Millions of Britons are risking turmoil and financial strife by not understanding of how best to leave money to charities in their Wills, according to Saga Legal Services. According to new research of 1,000 adults, half of all British people say they plan to leave a charitable legacy when they die, with as many as 42 percent of those intending to leave a substantial sum of at least £1,000.

Eight in ten plan to leave a set amount of money, but this doesn't take into account reductions to the value of the Estate between when the Will was written and when it comes into effect. If the Estate is by then significantly reduced, the amount left to charity would remain the same, potentially leading to other beneficiaries such as family and friends being left with significantly less than expected.

All Wills are made public after death and some charities check the Probate Service to locate any assets owed to them before proactively working to collect them. At an emotional time, this is a potentially distressing situation for next of kin who may be chased for the bequest with the deceased's affairs not yet being in order. To avoid this, it may make sense not to disclose the name of the charity in the Will, but rather in a Letter of Wishes–a non-legally binding document which can be stored alongside the Will. Saga Legal Services also recommends leaving any charitable legacies as a set percentage of the net value of the Estate so it stays in proportion to the amount going to other beneficiaries, ensuring loved ones are provided for when you go.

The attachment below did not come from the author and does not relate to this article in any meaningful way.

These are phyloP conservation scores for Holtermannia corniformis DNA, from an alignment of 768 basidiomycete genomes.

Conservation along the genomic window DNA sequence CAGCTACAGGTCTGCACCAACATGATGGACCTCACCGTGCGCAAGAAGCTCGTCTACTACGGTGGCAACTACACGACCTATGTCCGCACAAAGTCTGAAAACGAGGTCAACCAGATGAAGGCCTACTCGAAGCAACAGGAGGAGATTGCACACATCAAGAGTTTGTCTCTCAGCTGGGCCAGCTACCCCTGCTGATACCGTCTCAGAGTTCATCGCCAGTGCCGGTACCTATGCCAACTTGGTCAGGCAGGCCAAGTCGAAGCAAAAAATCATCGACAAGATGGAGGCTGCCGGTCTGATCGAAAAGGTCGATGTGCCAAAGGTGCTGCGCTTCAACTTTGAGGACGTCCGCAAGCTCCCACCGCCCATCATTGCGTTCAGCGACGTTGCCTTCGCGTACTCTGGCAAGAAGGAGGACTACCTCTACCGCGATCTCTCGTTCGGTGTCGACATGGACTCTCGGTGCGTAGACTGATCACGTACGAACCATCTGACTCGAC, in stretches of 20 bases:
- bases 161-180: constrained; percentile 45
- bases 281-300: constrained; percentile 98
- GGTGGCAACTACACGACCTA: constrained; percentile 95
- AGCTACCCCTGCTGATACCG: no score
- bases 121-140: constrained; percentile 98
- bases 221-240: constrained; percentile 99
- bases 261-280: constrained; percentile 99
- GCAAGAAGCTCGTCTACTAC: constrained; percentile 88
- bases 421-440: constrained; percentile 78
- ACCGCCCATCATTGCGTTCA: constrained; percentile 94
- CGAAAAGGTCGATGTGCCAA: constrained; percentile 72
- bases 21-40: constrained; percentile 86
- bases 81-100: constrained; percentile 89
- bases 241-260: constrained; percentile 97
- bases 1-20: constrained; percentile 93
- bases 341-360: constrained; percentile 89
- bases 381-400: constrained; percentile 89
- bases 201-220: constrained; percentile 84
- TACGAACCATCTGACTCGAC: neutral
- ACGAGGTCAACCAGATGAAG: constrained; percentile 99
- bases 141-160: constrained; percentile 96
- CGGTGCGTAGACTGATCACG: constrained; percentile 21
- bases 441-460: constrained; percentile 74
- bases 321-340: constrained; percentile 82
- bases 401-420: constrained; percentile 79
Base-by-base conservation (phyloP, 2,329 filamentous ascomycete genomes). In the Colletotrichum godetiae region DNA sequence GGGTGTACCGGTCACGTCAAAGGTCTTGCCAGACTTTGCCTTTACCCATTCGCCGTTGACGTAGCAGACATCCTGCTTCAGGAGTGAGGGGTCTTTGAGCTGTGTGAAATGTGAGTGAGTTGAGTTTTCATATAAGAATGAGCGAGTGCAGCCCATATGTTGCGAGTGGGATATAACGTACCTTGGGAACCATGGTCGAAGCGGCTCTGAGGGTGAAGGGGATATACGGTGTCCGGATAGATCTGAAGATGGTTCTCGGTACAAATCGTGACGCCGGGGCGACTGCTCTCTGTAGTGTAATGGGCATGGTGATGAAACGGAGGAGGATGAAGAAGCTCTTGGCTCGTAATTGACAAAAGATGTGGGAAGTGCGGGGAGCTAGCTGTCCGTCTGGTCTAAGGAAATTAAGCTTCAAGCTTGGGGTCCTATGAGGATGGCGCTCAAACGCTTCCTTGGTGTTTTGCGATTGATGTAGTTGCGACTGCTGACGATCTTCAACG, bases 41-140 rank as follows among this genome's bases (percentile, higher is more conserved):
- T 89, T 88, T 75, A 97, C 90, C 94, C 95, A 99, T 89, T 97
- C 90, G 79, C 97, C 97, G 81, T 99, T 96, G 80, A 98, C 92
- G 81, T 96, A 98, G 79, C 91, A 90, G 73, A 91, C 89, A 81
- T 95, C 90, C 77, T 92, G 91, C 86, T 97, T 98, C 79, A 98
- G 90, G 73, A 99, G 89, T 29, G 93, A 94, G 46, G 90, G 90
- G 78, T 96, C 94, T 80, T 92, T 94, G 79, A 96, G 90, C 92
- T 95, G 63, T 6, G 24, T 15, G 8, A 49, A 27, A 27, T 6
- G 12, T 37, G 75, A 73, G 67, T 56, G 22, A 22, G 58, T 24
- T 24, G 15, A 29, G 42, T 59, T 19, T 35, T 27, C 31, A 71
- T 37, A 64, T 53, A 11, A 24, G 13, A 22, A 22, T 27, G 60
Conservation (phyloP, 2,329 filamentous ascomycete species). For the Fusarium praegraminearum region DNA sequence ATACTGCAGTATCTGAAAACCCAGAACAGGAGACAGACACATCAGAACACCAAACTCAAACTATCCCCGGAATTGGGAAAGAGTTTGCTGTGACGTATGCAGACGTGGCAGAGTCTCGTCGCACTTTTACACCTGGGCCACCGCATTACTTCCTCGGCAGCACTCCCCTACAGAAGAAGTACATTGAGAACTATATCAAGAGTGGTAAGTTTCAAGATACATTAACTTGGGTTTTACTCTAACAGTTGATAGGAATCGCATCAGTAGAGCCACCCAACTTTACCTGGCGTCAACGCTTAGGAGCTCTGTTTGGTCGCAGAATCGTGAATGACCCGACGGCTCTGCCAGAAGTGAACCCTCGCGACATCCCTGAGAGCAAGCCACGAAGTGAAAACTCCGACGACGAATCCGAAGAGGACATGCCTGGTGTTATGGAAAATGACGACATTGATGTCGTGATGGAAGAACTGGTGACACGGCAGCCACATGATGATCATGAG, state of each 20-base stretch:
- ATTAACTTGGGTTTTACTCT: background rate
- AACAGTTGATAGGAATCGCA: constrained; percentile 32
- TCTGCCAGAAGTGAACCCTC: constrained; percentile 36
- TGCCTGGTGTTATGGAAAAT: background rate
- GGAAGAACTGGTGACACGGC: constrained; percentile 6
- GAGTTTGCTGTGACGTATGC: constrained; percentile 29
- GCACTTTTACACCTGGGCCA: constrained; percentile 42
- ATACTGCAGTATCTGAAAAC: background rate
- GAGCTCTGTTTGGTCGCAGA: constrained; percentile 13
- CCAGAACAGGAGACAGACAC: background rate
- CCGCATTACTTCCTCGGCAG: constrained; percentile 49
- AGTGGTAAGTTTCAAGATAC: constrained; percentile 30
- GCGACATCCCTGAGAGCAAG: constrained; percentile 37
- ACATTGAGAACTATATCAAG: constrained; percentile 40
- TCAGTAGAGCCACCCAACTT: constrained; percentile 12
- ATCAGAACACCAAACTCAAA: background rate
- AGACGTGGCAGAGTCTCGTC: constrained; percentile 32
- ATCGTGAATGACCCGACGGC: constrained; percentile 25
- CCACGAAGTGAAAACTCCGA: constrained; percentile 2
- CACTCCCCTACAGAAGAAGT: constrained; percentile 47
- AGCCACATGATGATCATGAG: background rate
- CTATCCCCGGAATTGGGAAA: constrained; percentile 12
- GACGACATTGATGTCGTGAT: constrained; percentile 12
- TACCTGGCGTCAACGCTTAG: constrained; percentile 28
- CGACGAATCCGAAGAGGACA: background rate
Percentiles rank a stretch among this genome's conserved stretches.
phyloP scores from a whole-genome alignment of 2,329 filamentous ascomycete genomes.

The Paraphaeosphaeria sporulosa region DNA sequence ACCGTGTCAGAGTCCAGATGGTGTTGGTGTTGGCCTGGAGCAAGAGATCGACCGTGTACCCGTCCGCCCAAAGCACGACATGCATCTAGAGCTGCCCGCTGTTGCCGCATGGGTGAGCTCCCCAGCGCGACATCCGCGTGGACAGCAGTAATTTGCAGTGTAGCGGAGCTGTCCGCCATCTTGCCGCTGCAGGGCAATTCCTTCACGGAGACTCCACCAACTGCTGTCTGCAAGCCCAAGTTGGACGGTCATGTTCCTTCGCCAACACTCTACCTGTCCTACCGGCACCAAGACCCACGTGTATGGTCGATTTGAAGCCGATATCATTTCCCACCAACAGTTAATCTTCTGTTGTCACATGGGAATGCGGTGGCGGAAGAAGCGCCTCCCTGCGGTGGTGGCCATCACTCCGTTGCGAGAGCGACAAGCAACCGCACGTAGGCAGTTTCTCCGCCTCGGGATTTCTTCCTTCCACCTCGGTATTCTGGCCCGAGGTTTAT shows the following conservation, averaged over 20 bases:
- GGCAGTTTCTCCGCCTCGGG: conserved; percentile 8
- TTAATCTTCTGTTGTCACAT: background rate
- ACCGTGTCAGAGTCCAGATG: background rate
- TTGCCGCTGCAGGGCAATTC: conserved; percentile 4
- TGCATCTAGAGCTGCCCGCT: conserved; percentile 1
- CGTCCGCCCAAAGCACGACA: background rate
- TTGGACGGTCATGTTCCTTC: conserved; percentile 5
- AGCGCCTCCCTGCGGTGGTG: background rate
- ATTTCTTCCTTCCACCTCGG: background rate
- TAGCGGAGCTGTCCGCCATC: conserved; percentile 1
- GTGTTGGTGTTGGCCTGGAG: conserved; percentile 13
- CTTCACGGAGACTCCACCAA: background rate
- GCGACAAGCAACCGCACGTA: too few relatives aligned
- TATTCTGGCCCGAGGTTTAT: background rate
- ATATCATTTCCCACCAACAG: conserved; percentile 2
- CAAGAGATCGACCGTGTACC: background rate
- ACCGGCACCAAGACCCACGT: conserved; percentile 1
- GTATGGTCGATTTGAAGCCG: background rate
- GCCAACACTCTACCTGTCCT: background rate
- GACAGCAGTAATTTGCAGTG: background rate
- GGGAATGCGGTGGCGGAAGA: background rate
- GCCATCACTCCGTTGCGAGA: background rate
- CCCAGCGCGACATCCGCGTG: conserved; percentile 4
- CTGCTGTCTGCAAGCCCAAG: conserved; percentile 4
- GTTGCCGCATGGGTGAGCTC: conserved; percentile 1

Advising on the best way in which to leave money to charity, Saga Legal Services has released a free Guide to Leaving a Charitable Legacy. As well as information on the risks, the guide explains the various options for how to leave a charitable legacy in the right way.

Emma Myers, Head of Wills, Probate and Lifetime Planning for Saga Legal Services says:

“Whilst it's wonderful to see so many people planning to leave money to charity, there does seem to be some confusion on the best way to do this. Leaving a set amount to a specific charity could mean that you're leaving less than you think to your other beneficiaries, such as family, if your Estate is reduced through care home fees or inheritance tax, for example. The Saga Legal Services Guide to Leaving a Charitable Legacy gives the public the knowledge to make the right decisions, leading to a win-win for all involved."

Top Tips for Leaving a Charitable Legacy

By Emma Myers, Head of Wills, Probate and Lifetime Planning for Saga Legal Services

Last Will and Testament1. Leave a set percentage of the net value of your Estate to a charity. This will protect your other beneficiaries' inheritances if your Estate is reduced between now and when you die

2. Don't specify which charity you want to leave money to in your Will. Specify it in a Letter of Wishes instead as this will provide more control

3. Consider how a Charitable Legacy might affect your tax position. Leaving a little more than you plan could reduce the rate of Inheritance tax you pay

4.    Ensure you talk your decision through with your family. This will avoid disputes and legal wrangling after you're gone

5.    Pick your Executors carefully. This will help to ensure your wishes, including the charitable legacy, are carried out in the way you intended

6.    Seek legal advice from an expert if you are planning to update your Will. The easiest way to do this is using a Codicil

7.    Review your Will regularly and update when necessary. Changes to personal circumstances, fluctuations in the size of your Estate and the status of your chosen charity are all reasons to review your Will

For more information or to download the Guide to Charitable Legacies visit or call 0800 656 9927

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